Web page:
Here's more information on the Gary Cooper postage stamp available through the United States Postal Service--no, I don't work for them--
LOS ANGELES — Iconic actor Gary Cooper returned to a “stamping ovation” today as the 15th inductee into the Legends of Hollywood collectible stamp series. The dedication ceremony took center stage in Los Angeles at the Autry National Center of the American West where the Oscar® for his role in High Noon and Cooper movie posters were on display. All 40 million 44-cent First-Class stamps are available nationwide today.
A cowboy from Helena, MT, Cooper started in the movies by falling off horses during Hollywood’s “Golden Age.” For decades, he was the all-American hero whose believable performances and strong, silent appeal brought him a lifetime of fame.
Unknown to many, Cooper and Ernest Hemingway were close friends who shared a love for the outdoors. They met while skiing in Sun Valley, ID, and hunted and fished together for more than 20 years. Hemingway had Cooper in mind when writing A Farewell to Arms to which Cooper later played the lead role when the book was made into a movie. Hemingway was honored on a stamp in 1989 as the 7th inductee into the Literary Arts series.
“Using the skills he acquired on that Montana ranch,” said U.S. Postal Service Board of Governor member Alan C. Kessler in dedicating the stamp. “Cooper entered the film industry as an extra and stunt double. He eventually traded the stars from Big Sky Country to one on the Hollywood walk of fame as he rode effortlessly into the starring roles of movies like High Noon, The Plainsman and The Westerner.”
Art director Phil Jordan of Falls Church, VA, designed the Gary Cooper stamp using a portrait by artist Kazuhiko Sano of Mill Valley, CA. The image is based on a black-and-white circa 1940 George Hurrell photograph. The artwork surrounding the stamps is based on a still from Cooper’s Academy Award®-winning role as the courageous Marshal Will Kane in High Noon (1952).
Joining Kessler in dedicating the stamp was Cooper’s daughter Maria Cooper Janis, film critic and historian Leonard Maltin, Gary Cooper Scholarship recipient Sonya Oberly and Autry National Center President and CEO John Gray.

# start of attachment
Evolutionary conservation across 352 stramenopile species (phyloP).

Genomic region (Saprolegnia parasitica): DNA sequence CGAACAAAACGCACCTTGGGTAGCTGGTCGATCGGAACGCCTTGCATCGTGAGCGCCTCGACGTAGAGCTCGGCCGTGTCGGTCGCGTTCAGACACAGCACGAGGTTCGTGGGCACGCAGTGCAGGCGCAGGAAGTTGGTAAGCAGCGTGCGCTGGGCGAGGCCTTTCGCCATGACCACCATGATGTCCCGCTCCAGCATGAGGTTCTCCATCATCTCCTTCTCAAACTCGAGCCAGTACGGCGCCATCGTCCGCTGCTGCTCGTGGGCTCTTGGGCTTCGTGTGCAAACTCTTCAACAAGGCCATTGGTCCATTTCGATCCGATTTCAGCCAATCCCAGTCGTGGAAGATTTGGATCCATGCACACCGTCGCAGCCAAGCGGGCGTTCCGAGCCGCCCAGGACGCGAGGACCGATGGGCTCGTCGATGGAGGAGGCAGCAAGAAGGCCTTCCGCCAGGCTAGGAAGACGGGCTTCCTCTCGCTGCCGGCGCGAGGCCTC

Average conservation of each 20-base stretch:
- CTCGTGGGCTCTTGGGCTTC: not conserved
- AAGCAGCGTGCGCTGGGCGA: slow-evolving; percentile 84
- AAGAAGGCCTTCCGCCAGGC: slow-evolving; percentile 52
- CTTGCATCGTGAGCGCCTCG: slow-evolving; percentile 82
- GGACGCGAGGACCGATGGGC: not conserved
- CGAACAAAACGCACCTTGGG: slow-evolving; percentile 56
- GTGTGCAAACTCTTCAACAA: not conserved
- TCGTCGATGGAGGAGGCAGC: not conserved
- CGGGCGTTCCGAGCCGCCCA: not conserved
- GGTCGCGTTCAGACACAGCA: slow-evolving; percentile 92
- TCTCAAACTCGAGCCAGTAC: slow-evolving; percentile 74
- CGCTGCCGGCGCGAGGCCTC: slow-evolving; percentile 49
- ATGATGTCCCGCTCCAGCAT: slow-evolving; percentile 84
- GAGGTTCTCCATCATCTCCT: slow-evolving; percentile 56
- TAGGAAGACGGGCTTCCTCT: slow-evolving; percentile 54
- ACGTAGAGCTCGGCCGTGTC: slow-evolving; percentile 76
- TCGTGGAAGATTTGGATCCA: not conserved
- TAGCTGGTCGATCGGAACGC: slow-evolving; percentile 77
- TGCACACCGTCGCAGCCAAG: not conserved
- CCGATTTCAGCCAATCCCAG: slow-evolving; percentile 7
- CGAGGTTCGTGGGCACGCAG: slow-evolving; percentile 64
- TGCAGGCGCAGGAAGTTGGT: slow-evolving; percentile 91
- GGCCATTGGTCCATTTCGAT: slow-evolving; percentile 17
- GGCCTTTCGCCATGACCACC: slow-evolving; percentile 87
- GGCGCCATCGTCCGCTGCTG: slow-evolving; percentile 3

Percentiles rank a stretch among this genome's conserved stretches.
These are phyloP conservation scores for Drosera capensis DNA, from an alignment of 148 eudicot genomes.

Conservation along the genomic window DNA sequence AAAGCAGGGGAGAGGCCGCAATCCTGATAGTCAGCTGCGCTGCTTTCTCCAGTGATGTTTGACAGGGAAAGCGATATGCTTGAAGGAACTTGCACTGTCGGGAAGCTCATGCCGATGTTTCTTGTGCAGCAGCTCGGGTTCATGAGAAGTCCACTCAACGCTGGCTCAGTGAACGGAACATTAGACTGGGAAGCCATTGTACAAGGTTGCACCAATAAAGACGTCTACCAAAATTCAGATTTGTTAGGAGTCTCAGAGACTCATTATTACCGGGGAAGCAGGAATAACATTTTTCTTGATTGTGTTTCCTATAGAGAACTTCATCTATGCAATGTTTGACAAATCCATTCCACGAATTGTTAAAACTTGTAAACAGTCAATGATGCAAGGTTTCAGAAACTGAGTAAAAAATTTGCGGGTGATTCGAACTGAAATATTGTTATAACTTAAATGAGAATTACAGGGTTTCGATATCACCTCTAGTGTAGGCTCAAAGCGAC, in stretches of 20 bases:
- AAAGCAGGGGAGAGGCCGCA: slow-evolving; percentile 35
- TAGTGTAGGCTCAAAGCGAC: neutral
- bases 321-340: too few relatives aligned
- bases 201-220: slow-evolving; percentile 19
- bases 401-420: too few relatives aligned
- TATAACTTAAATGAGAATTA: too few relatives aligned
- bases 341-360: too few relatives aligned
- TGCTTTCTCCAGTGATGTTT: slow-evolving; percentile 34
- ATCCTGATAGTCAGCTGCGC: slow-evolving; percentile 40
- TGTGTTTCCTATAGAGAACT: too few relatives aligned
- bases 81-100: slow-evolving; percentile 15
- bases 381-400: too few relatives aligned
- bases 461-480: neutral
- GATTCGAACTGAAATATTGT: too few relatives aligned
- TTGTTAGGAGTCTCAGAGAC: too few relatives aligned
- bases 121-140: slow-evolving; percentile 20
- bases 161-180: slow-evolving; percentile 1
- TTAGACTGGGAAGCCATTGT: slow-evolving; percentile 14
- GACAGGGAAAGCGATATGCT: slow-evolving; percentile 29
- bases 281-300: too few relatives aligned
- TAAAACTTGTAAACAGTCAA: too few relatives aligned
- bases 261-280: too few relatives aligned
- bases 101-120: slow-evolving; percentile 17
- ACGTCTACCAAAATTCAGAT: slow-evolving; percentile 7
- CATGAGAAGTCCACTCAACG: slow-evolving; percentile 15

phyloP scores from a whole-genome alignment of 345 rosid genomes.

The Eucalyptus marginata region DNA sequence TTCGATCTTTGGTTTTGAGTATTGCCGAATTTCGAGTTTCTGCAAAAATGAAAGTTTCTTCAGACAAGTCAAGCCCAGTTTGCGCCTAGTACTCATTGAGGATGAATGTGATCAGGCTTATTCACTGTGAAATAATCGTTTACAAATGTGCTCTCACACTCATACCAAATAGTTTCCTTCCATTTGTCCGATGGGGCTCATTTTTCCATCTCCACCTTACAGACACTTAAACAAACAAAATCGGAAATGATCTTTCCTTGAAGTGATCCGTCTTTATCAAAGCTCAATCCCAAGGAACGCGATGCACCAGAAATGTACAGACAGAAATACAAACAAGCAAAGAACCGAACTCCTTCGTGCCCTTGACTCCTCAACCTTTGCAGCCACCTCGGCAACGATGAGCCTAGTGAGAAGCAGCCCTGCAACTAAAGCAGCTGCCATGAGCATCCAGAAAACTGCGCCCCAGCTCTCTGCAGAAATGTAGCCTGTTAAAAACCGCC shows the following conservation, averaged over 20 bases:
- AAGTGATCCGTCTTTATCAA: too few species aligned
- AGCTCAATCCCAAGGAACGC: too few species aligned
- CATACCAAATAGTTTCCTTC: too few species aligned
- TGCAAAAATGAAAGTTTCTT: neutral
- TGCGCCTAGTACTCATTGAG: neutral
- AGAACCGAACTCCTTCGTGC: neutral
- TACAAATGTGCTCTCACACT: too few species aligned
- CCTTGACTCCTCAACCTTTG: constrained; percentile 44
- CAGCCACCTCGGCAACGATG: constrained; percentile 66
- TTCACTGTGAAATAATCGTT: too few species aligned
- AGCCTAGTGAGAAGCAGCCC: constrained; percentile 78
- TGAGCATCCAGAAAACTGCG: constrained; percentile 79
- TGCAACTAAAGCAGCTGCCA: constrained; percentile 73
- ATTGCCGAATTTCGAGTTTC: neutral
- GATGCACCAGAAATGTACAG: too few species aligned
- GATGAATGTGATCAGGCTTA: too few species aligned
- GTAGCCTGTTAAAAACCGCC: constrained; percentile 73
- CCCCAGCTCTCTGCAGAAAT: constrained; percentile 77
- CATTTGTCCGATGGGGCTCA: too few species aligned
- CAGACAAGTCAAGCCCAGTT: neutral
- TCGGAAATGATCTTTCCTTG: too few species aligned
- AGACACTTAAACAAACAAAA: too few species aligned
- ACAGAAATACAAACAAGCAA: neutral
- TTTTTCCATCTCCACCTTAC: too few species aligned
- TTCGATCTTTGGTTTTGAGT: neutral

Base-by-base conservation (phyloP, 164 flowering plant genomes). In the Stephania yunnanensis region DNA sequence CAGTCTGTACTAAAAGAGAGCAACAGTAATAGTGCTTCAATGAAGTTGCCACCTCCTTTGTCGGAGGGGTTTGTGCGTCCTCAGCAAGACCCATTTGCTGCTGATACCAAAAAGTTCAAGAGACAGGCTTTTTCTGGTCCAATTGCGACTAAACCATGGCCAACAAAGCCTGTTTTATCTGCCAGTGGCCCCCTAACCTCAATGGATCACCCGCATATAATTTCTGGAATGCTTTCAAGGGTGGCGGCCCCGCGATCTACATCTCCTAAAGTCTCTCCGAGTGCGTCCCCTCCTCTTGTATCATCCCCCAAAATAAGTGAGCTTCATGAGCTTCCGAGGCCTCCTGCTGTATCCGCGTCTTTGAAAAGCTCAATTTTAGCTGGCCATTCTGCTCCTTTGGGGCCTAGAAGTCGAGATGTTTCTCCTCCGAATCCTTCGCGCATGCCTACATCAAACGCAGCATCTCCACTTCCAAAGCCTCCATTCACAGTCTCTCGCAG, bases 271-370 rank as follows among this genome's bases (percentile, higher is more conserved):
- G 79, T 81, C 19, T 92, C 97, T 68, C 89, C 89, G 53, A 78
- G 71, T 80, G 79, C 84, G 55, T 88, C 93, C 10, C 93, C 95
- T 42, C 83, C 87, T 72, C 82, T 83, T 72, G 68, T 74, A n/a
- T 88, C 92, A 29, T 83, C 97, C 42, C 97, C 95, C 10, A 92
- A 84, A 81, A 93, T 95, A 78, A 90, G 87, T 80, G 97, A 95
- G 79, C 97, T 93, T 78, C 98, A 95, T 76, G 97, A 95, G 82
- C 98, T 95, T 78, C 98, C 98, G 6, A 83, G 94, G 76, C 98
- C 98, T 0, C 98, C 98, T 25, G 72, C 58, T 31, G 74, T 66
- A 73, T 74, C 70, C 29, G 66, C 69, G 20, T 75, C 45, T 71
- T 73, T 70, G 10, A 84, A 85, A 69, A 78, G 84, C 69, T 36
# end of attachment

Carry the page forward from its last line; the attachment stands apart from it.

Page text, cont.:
“My father would have been very flattered by this honor, but he was always very self deprecating,” said Cooper’s daughter. “If he were here today, he’d probably say, ‘See, look what you get for falling off a horse.’”
When reminiscing about his life Janis said there were “a lot of surface differences in his relationship to Hemingway, but underneath they were somewhat kindred spirits. My father was the only person who could drop in unannounced and be greeted with great delight and open arms. Papa Hemingway often referred to him as the ‘True Gen,’ for true gentleman. Both men respected each other’s silences — there was no need to fill it with constant chatter.”
Janis added that her father had a strong commitment to nature and Native Americans.
“If he were to build a home today it would definitely be green — especially solar energy — as he had a strong sense of conservation.” She recently created the Gary Cooper Scholarship that is awarded to Native American students enrolled in the study of film and television at the University of Southern California.
“The Gary Cooper Scholarship is unique in that it’s specifically designated for Native American students that study in film at USC,” said Scholarship recipient Sonya Oberly, an Osage and Comanche nation descendant and member of the Nez Perce Tribe. “I thought it was cool that I received a cowboy’s scholarship, especially since I’ll be making documentaries about Native Americans.”
Sorry I've been remiss in my posting duties lately. I will put up the poll results of the Audrey Hepburn leading man question this week. I was writing something a little different for that one.